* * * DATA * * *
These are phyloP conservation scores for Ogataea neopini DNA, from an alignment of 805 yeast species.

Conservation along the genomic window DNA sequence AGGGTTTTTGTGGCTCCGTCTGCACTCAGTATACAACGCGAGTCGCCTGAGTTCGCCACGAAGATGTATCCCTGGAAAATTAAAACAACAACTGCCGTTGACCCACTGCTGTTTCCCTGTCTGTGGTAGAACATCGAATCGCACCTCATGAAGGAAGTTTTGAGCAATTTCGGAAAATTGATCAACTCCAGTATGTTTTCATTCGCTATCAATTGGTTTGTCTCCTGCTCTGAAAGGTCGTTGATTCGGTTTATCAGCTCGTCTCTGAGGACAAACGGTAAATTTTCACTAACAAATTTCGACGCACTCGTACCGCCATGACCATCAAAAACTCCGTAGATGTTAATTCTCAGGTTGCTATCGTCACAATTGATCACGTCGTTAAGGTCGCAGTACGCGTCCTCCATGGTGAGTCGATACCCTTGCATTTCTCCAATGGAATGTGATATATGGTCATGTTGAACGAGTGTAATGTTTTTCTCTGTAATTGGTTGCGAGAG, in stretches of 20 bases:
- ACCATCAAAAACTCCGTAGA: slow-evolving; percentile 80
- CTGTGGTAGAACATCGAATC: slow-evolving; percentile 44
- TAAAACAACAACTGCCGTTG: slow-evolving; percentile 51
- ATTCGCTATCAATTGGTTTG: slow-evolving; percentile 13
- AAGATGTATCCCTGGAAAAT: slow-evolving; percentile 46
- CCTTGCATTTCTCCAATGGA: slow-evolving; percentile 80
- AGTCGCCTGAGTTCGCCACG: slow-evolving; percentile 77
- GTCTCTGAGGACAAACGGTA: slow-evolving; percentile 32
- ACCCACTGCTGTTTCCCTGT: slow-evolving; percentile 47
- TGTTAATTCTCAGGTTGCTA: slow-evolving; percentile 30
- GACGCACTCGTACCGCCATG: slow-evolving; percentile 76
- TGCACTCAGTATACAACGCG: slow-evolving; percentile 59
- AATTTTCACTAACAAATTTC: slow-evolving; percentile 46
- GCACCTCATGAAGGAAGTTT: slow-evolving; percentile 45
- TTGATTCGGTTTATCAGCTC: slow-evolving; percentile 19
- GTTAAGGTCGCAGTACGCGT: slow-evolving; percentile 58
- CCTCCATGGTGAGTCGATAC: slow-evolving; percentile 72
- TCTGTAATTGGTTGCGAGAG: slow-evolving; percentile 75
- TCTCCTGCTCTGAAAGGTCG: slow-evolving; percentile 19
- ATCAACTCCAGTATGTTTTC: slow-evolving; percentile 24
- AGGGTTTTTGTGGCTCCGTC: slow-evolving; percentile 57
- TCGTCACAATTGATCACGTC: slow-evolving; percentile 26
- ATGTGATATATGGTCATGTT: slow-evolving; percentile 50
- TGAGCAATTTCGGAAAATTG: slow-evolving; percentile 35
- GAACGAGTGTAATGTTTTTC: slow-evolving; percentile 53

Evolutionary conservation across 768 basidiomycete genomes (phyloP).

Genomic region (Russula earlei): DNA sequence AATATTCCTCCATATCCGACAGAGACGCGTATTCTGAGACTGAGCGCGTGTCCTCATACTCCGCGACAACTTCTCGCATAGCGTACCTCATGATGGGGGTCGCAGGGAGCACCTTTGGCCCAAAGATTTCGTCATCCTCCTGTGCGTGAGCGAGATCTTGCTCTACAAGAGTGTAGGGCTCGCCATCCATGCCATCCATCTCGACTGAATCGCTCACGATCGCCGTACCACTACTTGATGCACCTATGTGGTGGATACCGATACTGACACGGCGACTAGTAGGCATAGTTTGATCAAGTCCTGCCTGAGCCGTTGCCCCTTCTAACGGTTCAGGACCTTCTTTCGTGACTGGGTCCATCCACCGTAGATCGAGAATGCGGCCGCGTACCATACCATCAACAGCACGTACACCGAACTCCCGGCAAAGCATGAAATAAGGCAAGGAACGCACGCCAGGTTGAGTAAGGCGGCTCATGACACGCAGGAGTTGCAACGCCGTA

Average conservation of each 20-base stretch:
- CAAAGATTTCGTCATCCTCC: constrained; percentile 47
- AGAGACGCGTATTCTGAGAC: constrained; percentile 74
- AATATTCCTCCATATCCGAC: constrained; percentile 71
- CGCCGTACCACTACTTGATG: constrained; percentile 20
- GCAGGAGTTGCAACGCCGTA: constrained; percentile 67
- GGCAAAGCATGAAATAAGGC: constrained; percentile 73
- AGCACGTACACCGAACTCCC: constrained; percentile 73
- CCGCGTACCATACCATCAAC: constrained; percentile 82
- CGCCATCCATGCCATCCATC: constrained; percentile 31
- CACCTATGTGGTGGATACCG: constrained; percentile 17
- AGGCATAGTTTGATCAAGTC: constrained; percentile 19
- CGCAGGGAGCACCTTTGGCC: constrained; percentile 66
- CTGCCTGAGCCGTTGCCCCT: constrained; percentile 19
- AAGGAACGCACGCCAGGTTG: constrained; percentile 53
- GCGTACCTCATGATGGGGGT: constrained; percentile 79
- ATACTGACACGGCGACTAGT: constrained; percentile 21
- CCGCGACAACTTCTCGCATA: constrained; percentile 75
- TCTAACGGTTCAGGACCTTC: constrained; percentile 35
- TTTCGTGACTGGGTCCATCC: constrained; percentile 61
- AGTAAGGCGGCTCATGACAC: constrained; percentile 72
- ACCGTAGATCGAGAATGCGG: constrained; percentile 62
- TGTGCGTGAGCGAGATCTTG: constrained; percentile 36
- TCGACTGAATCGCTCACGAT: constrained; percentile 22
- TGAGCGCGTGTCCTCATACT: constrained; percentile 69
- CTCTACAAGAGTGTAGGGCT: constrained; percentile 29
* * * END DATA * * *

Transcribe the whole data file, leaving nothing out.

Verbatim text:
These are phyloP conservation scores for Ogataea neopini DNA, from an alignment of 805 yeast species.

Conservation along the genomic window DNA sequence AGGGTTTTTGTGGCTCCGTCTGCACTCAGTATACAACGCGAGTCGCCTGAGTTCGCCACGAAGATGTATCCCTGGAAAATTAAAACAACAACTGCCGTTGACCCACTGCTGTTTCCCTGTCTGTGGTAGAACATCGAATCGCACCTCATGAAGGAAGTTTTGAGCAATTTCGGAAAATTGATCAACTCCAGTATGTTTTCATTCGCTATCAATTGGTTTGTCTCCTGCTCTGAAAGGTCGTTGATTCGGTTTATCAGCTCGTCTCTGAGGACAAACGGTAAATTTTCACTAACAAATTTCGACGCACTCGTACCGCCATGACCATCAAAAACTCCGTAGATGTTAATTCTCAGGTTGCTATCGTCACAATTGATCACGTCGTTAAGGTCGCAGTACGCGTCCTCCATGGTGAGTCGATACCCTTGCATTTCTCCAATGGAATGTGATATATGGTCATGTTGAACGAGTGTAATGTTTTTCTCTGTAATTGGTTGCGAGAG, in stretches of 20 bases:
- ACCATCAAAAACTCCGTAGA: slow-evolving; percentile 80
- CTGTGGTAGAACATCGAATC: slow-evolving; percentile 44
- TAAAACAACAACTGCCGTTG: slow-evolving; percentile 51
- ATTCGCTATCAATTGGTTTG: slow-evolving; percentile 13
- AAGATGTATCCCTGGAAAAT: slow-evolving; percentile 46
- CCTTGCATTTCTCCAATGGA: slow-evolving; percentile 80
- AGTCGCCTGAGTTCGCCACG: slow-evolving; percentile 77
- GTCTCTGAGGACAAACGGTA: slow-evolving; percentile 32
- ACCCACTGCTGTTTCCCTGT: slow-evolving; percentile 47
- TGTTAATTCTCAGGTTGCTA: slow-evolving; percentile 30
- GACGCACTCGTACCGCCATG: slow-evolving; percentile 76
- TGCACTCAGTATACAACGCG: slow-evolving; percentile 59
- AATTTTCACTAACAAATTTC: slow-evolving; percentile 46
- GCACCTCATGAAGGAAGTTT: slow-evolving; percentile 45
- TTGATTCGGTTTATCAGCTC: slow-evolving; percentile 19
- GTTAAGGTCGCAGTACGCGT: slow-evolving; percentile 58
- CCTCCATGGTGAGTCGATAC: slow-evolving; percentile 72
- TCTGTAATTGGTTGCGAGAG: slow-evolving; percentile 75
- TCTCCTGCTCTGAAAGGTCG: slow-evolving; percentile 19
- ATCAACTCCAGTATGTTTTC: slow-evolving; percentile 24
- AGGGTTTTTGTGGCTCCGTC: slow-evolving; percentile 57
- TCGTCACAATTGATCACGTC: slow-evolving; percentile 26
- ATGTGATATATGGTCATGTT: slow-evolving; percentile 50
- TGAGCAATTTCGGAAAATTG: slow-evolving; percentile 35
- GAACGAGTGTAATGTTTTTC: slow-evolving; percentile 53

Evolutionary conservation across 768 basidiomycete genomes (phyloP).

Genomic region (Russula earlei): DNA sequence AATATTCCTCCATATCCGACAGAGACGCGTATTCTGAGACTGAGCGCGTGTCCTCATACTCCGCGACAACTTCTCGCATAGCGTACCTCATGATGGGGGTCGCAGGGAGCACCTTTGGCCCAAAGATTTCGTCATCCTCCTGTGCGTGAGCGAGATCTTGCTCTACAAGAGTGTAGGGCTCGCCATCCATGCCATCCATCTCGACTGAATCGCTCACGATCGCCGTACCACTACTTGATGCACCTATGTGGTGGATACCGATACTGACACGGCGACTAGTAGGCATAGTTTGATCAAGTCCTGCCTGAGCCGTTGCCCCTTCTAACGGTTCAGGACCTTCTTTCGTGACTGGGTCCATCCACCGTAGATCGAGAATGCGGCCGCGTACCATACCATCAACAGCACGTACACCGAACTCCCGGCAAAGCATGAAATAAGGCAAGGAACGCACGCCAGGTTGAGTAAGGCGGCTCATGACACGCAGGAGTTGCAACGCCGTA

Average conservation of each 20-base stretch:
- CAAAGATTTCGTCATCCTCC: constrained; percentile 47
- AGAGACGCGTATTCTGAGAC: constrained; percentile 74
- AATATTCCTCCATATCCGAC: constrained; percentile 71
- CGCCGTACCACTACTTGATG: constrained; percentile 20
- GCAGGAGTTGCAACGCCGTA: constrained; percentile 67
- GGCAAAGCATGAAATAAGGC: constrained; percentile 73
- AGCACGTACACCGAACTCCC: constrained; percentile 73
- CCGCGTACCATACCATCAAC: constrained; percentile 82
- CGCCATCCATGCCATCCATC: constrained; percentile 31
- CACCTATGTGGTGGATACCG: constrained; percentile 17
- AGGCATAGTTTGATCAAGTC: constrained; percentile 19
- CGCAGGGAGCACCTTTGGCC: constrained; percentile 66
- CTGCCTGAGCCGTTGCCCCT: constrained; percentile 19
- AAGGAACGCACGCCAGGTTG: constrained; percentile 53
- GCGTACCTCATGATGGGGGT: constrained; percentile 79
- ATACTGACACGGCGACTAGT: constrained; percentile 21
- CCGCGACAACTTCTCGCATA: constrained; percentile 75
- TCTAACGGTTCAGGACCTTC: constrained; percentile 35
- TTTCGTGACTGGGTCCATCC: constrained; percentile 61
- AGTAAGGCGGCTCATGACAC: constrained; percentile 72
- ACCGTAGATCGAGAATGCGG: constrained; percentile 62
- TGTGCGTGAGCGAGATCTTG: constrained; percentile 36
- TCGACTGAATCGCTCACGAT: constrained; percentile 22
- TGAGCGCGTGTCCTCATACT: constrained; percentile 69
- CTCTACAAGAGTGTAGGGCT: constrained; percentile 29